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Nonprofit Law/Quick & Easy Booster start up


QUESTION: We have a Baseball Program (Varsity & JV team for our high school) that has NEVER had funds raised outside of the high school.
We have begun raising money for the Program this season, when I saw 'we' it is a group of parents & volunteers that I am heading, with help from the Head Coach & his staff.
Do we have to call it a Boosters Group or can it be a Fundraising Group?
Depending on the name or type of group, is there anything I need to be sure we are doing? Like so we need a board with positions (like president), etc.
I'd like to open a bank account, I was told I need to create a tax id.
What's the fastest & possibly free way to do this?
Since we are raising funds for the team, can we be non-profit so we don't have to pay taxes?
Any guidance you can provide with the quickest & cheapest methods would be greatly appreciated.

ANSWER: You can call it a Fundraising Group.

If you want donors to be able to deduct donations and not
to have your sales income, if any, taxed as long as you
comply with fundraising guidelines for 501(c)(3)
organizations, you would need to establish a charitable
trust, incorporate under a state's nonprofit corporation
law, or set up an unincorporated nonprofit association.
Your organizing document would need to state that it is
organizing under Internal Revenue Code Section 501(c)(3)
and have other required clauses. You would have at least
3 directors, with control of the board not in related

  After the initial set up, you would need to apply for
a EIN (tax id number)
and then you could apply for the IRS exemption
determination letter which could be effective
retroactively to the date of establishment of the
organization. The IRS minimum filing fee for such a
determination letter is $400 and goes up to $850.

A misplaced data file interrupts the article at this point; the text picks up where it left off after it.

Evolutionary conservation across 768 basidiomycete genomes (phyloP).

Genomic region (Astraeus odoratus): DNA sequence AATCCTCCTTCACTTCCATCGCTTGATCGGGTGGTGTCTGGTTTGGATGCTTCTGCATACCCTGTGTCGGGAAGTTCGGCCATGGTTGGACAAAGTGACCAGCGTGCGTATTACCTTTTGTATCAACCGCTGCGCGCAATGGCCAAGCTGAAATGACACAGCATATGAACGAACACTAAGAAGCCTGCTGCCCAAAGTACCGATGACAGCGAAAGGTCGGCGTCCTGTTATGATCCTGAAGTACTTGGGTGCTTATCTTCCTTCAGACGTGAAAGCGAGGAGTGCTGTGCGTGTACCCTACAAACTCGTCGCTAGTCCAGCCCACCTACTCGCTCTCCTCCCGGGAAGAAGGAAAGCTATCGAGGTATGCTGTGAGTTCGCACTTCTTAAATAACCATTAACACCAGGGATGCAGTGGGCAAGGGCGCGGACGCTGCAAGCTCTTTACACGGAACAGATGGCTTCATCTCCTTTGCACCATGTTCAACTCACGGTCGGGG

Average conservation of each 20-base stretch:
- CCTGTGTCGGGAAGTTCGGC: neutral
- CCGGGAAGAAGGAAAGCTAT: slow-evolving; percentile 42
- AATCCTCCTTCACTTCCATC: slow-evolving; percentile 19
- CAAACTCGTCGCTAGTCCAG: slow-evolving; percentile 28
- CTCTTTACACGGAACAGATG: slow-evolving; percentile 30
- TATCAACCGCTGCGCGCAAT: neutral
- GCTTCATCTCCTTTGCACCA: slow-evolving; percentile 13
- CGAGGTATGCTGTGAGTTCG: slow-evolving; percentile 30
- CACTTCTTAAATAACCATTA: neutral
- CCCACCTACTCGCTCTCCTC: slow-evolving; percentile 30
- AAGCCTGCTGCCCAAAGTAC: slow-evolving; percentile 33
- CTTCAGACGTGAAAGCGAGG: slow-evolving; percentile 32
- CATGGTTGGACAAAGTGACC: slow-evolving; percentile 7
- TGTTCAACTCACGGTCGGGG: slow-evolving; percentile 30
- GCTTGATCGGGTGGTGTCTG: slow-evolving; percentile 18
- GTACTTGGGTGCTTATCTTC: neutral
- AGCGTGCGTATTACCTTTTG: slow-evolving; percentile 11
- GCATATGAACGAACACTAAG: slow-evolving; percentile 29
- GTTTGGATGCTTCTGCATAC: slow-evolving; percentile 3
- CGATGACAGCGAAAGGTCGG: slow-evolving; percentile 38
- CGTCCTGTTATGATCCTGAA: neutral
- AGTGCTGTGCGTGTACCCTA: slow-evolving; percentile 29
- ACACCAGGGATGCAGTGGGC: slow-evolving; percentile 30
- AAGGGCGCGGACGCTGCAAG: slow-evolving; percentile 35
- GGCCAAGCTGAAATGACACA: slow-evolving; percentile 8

See the IRS Publication 557 "Tax Exempt Status for Your
Organization" at:
in the right column on page 25 under "Organizations Not
Required to File Form 1023" discusses who does not need
to file and among those is "Any organization (other than
a private foundation) normally having annual gross
receipts of not more than $5,000.  These organizations
are exempt automatically if they meet the requirements of
section 501(c)(3)."

The organization must have certain IRS-mandated clauses
in the organizational document even if your organization
is not required to apply for federal exemption but if you
want the benefits of being an exempt organization.
See, starting in the middle column of page 26 of
Publication 557  under "Organizational Test". Samples
start on page 77 and the IRS discusses some of the
textual requirements for the organizational document
starting in the middle of page 26 of their Publication
557 and going through the paragraphs under the heading
"Dedication and Distribution of Assets" on page 27.

Also you must operate as a 501(c)(3) organization (see
that Publication 557 for the general rules).

My summary of IRS regulations relating to 501c3 booster organizations is at -- you may be interested to read that.

Harvey Mechanic, Attorney at Law -
P.S. This response is intended to be a general statement of law, should not be relied upon as legal advice and does not create an attorney/client relationship.    

---------- FOLLOW-UP ----------

QUESTION: Thank you very much for that information. You discuss an 'organizing document or organizational document' in your response. Can you provide a reference or information on how that needs to be created or set up?
Thank you

See the samples on starting on the page 77 of that IRS Publication 557 where there is a sample of a nonprofit corporation followed by a sample of a charitable trust.  You requested "Quick and Easy".  The charitable trust is quicker and easier, as you don't need to file with the State and pay filing fees as you would for a nonprofit corporation.